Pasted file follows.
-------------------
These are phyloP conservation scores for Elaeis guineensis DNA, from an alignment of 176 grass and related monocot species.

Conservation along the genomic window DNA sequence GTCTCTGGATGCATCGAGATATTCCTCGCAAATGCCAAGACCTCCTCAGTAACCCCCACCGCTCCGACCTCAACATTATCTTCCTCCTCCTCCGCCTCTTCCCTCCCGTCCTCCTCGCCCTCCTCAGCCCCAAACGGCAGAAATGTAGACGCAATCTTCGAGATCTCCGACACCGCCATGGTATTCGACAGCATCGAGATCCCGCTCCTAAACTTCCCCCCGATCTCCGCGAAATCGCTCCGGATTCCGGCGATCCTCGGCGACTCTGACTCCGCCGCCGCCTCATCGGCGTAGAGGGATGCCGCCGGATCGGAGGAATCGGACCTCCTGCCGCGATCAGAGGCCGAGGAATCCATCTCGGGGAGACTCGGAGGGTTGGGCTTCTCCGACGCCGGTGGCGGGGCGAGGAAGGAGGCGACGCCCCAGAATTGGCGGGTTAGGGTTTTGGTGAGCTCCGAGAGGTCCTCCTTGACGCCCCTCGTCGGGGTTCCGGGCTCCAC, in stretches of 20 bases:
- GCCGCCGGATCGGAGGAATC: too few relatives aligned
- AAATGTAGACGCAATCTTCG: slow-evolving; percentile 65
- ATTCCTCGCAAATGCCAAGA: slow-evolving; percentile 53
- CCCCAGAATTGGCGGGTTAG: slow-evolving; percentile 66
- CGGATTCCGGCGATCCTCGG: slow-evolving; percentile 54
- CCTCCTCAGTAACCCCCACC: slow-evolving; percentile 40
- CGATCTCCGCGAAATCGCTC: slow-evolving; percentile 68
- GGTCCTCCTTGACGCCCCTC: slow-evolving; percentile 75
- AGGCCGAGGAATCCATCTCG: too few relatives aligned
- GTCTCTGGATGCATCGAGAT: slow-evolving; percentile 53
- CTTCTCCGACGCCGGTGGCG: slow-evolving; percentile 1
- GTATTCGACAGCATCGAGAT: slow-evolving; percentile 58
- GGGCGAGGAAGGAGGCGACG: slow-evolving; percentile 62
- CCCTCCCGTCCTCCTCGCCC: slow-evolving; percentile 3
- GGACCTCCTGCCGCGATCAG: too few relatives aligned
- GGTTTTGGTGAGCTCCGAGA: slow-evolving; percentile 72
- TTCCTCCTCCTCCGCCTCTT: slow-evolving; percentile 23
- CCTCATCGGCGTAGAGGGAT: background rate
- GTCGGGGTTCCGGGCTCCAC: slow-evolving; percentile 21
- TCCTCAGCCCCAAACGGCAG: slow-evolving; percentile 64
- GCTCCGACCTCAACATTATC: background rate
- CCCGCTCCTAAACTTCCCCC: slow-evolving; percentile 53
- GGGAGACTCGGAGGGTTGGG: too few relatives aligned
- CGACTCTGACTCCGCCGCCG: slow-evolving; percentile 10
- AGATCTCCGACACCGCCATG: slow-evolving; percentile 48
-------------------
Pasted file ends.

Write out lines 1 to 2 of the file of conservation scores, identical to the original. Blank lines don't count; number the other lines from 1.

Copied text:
These are phyloP conservation scores for Elaeis guineensis DNA, from an alignment of 176 grass and related monocot species.

Conservation along the genomic window DNA sequence GTCTCTGGATGCATCGAGATATTCCTCGCAAATGCCAAGACCTCCTCAGTAACCCCCACCGCTCCGACCTCAACATTATCTTCCTCCTCCTCCGCCTCTTCCCTCCCGTCCTCCTCGCCCTCCTCAGCCCCAAACGGCAGAAATGTAGACGCAATCTTCGAGATCTCCGACACCGCCATGGTATTCGACAGCATCGAGATCCCGCTCCTAAACTTCCCCCCGATCTCCGCGAAATCGCTCCGGATTCCGGCGATCCTCGGCGACTCTGACTCCGCCGCCGCCTCATCGGCGTAGAGGGATGCCGCCGGATCGGAGGAATCGGACCTCCTGCCGCGATCAGAGGCCGAGGAATCCATCTCGGGGAGACTCGGAGGGTTGGGCTTCTCCGACGCCGGTGGCGGGGCGAGGAAGGAGGCGACGCCCCAGAATTGGCGGGTTAGGGTTTTGGTGAGCTCCGAGAGGTCCTCCTTGACGCCCCTCGTCGGGGTTCCGGGCTCCAC, in stretches of 20 bases: